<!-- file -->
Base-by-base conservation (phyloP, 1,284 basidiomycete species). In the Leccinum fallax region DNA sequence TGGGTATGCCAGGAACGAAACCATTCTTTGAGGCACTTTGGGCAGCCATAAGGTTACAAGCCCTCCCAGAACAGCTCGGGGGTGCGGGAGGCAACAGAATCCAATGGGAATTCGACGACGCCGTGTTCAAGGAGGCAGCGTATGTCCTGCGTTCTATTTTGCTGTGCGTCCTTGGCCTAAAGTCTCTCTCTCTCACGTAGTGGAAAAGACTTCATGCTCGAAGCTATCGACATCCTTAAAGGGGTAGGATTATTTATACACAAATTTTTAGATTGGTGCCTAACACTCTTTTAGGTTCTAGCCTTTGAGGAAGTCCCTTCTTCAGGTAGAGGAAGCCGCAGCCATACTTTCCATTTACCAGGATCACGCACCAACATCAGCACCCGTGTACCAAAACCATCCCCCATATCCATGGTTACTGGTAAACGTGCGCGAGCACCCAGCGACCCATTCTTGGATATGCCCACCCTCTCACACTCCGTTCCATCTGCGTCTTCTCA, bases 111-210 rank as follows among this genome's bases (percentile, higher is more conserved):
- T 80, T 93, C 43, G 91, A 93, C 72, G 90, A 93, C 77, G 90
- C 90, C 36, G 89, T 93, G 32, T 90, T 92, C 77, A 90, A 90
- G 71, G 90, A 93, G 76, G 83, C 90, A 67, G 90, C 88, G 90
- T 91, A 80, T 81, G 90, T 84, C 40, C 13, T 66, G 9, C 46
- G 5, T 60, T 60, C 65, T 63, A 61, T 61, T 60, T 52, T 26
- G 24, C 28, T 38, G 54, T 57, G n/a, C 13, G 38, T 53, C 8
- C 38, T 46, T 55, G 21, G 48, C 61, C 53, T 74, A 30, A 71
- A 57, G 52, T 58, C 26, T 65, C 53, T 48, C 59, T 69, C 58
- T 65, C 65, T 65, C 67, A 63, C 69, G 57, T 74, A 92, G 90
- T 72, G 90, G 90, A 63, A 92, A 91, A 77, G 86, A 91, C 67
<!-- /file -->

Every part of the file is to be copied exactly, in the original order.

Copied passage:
Base-by-base conservation (phyloP, 1,284 basidiomycete species). In the Leccinum fallax region DNA sequence TGGGTATGCCAGGAACGAAACCATTCTTTGAGGCACTTTGGGCAGCCATAAGGTTACAAGCCCTCCCAGAACAGCTCGGGGGTGCGGGAGGCAACAGAATCCAATGGGAATTCGACGACGCCGTGTTCAAGGAGGCAGCGTATGTCCTGCGTTCTATTTTGCTGTGCGTCCTTGGCCTAAAGTCTCTCTCTCTCACGTAGTGGAAAAGACTTCATGCTCGAAGCTATCGACATCCTTAAAGGGGTAGGATTATTTATACACAAATTTTTAGATTGGTGCCTAACACTCTTTTAGGTTCTAGCCTTTGAGGAAGTCCCTTCTTCAGGTAGAGGAAGCCGCAGCCATACTTTCCATTTACCAGGATCACGCACCAACATCAGCACCCGTGTACCAAAACCATCCCCCATATCCATGGTTACTGGTAAACGTGCGCGAGCACCCAGCGACCCATTCTTGGATATGCCCACCCTCTCACACTCCGTTCCATCTGCGTCTTCTCA, bases 111-210 rank as follows among this genome's bases (percentile, higher is more conserved):
- T 80, T 93, C 43, G 91, A 93, C 72, G 90, A 93, C 77, G 90
- C 90, C 36, G 89, T 93, G 32, T 90, T 92, C 77, A 90, A 90
- G 71, G 90, A 93, G 76, G 83, C 90, A 67, G 90, C 88, G 90
- T 91, A 80, T 81, G 90, T 84, C 40, C 13, T 66, G 9, C 46
- G 5, T 60, T 60, C 65, T 63, A 61, T 61, T 60, T 52, T 26
- G 24, C 28, T 38, G 54, T 57, G n/a, C 13, G 38, T 53, C 8
- C 38, T 46, T 55, G 21, G 48, C 61, C 53, T 74, A 30, A 71
- A 57, G 52, T 58, C 26, T 65, C 53, T 48, C 59, T 69, C 58
- T 65, C 65, T 65, C 67, A 63, C 69, G 57, T 74, A 92, G 90
- T 72, G 90, G 90, A 63, A 92, A 91, A 77, G 86, A 91, C 67